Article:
Letter: A police force suffering from frustration cannot solve society's problems

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The Independent Online
Sir: Your front-page story (25 February) confuses fact and interpretation in the matter of crime figures. The number of crimes detected against the number reported gives a percentage clear-up rate. Last year, in South Yorkshire, police officers were more productive than the previous year by 16 per cent, arresting more criminals.

But, as in other police forces, reported crimes rose by a greater proportion, so reducing the percentage 'clear-up'. These rises can be associated with a number of factors - weather, reporting practices, insurance considerations - and are often the result of our own practices: encouraging more women to report sexual offences against them, for example.

Less to our credit, a former police practice was to keep recorded crime artificially - and often falsely - low and detections high, to please chief officers and, no doubt, the Home Office. In South Yorkshire, these practices have been banned as incompatible with standards of honesty. Despite this, our productivity has increased.

The Home Secretary's planned reforms are to do with economies and efficiency, which, in principle, all 43 forces agree are necessary and with which most of us are well advanced - a fact warmly acknowledged by Kenneth Clarke.

The Independent should not confuse the issue of those police reforms with the failure of society - parents, church, schools, media, the criminal justice system at large - to deal with those who do wrong. The police are working against long odds; we arrest thieves and robbers red-handed, only to see them released by an apparently helpless magistracy, free to cock a snook - or the modern one-finger equivalent - at what should be a dignified process in support of good, honest people. The law is now widely viewed as a laughing stock.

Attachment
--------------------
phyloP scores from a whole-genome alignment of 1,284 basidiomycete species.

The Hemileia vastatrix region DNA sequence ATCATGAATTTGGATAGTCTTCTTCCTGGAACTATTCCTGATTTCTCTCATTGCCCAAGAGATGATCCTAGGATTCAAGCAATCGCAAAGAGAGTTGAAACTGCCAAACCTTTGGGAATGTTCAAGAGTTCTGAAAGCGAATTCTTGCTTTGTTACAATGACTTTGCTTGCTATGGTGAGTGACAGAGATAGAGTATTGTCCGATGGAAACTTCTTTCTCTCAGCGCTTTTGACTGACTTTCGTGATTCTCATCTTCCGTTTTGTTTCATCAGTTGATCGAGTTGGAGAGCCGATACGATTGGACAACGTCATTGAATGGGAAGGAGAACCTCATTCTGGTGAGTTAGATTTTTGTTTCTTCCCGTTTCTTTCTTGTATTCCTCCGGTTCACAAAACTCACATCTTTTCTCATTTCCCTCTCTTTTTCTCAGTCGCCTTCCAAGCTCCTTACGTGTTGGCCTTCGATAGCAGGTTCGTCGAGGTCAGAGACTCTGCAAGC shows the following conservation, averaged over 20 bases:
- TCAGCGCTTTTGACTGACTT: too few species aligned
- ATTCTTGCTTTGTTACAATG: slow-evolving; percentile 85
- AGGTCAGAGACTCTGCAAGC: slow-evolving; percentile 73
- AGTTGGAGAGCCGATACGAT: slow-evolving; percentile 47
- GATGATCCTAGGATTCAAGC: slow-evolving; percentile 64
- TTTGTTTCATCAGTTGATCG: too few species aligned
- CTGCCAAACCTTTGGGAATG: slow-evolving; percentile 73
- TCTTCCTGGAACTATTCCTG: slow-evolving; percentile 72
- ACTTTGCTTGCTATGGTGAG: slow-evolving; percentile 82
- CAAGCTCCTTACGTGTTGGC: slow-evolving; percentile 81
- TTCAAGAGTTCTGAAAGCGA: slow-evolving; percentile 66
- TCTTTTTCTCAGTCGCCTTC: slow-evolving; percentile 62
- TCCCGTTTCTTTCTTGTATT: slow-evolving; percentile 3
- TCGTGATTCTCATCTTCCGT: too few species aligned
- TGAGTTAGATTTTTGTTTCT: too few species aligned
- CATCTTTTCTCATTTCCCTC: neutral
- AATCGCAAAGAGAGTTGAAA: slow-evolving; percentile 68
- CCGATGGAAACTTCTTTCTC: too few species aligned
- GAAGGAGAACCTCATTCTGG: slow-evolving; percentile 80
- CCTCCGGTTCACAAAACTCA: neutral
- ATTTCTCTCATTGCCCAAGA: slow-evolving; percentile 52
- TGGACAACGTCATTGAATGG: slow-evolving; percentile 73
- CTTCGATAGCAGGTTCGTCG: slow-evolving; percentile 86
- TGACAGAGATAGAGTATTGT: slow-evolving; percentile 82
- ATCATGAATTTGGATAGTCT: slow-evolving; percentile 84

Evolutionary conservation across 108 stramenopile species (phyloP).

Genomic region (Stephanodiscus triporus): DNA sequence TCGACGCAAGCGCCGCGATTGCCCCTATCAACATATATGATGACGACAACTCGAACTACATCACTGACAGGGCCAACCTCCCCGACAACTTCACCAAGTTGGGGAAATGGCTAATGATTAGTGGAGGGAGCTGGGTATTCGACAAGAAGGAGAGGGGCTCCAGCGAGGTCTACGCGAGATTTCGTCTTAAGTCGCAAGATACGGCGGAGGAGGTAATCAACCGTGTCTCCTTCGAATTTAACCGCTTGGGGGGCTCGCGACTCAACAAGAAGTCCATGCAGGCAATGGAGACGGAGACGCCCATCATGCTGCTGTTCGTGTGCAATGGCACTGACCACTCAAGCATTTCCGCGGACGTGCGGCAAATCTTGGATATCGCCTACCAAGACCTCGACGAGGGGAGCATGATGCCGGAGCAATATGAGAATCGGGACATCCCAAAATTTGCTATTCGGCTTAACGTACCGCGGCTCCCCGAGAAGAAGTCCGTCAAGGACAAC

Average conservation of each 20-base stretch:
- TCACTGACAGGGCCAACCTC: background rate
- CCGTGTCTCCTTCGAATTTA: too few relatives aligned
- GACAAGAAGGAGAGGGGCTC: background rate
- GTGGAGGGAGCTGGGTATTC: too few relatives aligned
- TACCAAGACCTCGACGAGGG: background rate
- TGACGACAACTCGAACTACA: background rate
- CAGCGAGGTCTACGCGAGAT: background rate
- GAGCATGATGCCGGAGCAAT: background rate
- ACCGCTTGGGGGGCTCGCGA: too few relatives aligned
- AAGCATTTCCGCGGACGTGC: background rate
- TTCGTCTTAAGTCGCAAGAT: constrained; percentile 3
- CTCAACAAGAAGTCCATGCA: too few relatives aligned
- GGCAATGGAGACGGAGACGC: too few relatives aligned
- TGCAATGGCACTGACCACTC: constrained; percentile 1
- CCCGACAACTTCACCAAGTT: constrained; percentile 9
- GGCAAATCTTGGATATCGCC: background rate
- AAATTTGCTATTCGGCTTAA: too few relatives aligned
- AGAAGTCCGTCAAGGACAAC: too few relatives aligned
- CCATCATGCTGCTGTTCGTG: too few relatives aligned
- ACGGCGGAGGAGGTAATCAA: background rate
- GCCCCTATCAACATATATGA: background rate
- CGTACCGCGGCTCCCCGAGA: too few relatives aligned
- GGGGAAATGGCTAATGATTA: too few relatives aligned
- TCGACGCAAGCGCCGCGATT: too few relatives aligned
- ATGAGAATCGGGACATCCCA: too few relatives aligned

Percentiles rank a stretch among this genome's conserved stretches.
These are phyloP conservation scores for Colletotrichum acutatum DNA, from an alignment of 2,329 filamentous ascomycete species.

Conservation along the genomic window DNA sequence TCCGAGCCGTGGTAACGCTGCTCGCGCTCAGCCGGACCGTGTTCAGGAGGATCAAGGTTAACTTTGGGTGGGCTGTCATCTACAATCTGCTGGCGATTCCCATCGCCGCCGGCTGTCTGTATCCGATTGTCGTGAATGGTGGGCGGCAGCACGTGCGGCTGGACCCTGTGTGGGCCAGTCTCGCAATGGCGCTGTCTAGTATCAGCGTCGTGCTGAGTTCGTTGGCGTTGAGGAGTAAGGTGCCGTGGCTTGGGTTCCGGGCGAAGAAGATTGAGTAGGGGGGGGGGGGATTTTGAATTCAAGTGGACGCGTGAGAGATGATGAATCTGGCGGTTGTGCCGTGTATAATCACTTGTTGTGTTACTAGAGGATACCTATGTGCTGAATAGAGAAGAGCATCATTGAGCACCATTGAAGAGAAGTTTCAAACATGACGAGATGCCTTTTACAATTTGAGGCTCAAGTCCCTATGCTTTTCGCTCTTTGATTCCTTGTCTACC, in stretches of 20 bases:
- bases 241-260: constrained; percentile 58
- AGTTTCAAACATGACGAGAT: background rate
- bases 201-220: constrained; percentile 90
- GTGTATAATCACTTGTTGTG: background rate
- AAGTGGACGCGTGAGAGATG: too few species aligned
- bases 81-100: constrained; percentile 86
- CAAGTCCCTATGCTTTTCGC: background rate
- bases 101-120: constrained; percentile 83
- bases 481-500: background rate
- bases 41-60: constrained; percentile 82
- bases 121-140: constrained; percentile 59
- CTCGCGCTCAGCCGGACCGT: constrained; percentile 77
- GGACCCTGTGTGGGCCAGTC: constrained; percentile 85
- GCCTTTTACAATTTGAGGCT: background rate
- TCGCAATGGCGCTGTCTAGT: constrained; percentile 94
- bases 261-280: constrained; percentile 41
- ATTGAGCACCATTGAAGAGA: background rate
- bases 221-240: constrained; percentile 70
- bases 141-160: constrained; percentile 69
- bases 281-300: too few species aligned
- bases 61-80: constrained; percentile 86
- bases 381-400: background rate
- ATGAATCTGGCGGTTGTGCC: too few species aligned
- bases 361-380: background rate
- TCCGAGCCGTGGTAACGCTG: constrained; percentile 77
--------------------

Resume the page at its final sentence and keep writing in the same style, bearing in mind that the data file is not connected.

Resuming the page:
Corrupt individuals within the police have played their part in this, and the service has - just in time - grasped the nettle. Sympathy is swinging behind us, but what we need is urgent practical help: a review of the new Criminal Justice Act and its working effects (especially looking at how the seriousness of a crime is assessed, the relevance of previous convictions, and how 'tariffs' for fines are arrived at); a review of the rules of 'disclosure' to defence lawyers; a fresh look at the abuses of the right to silence; assessment of how bail is awarded to active thieves and men and women of violence.

There is enormous goodwill in our offices, daily facing violence and refusing to be downhearted in the face of queues of work at the start of each tour of duty. They will face reorganisation, restructuring and economies with their usual cheerful shrug; what they will not take lightly is the feeling of creeping hopelessness that systems that are meant to deliver justice are out of touch with dangerous realities on our streets.

Yours faithfully,

RICHARD WELLS

Chief Constable

South Yorkshire Police

Snighill, Sheffield

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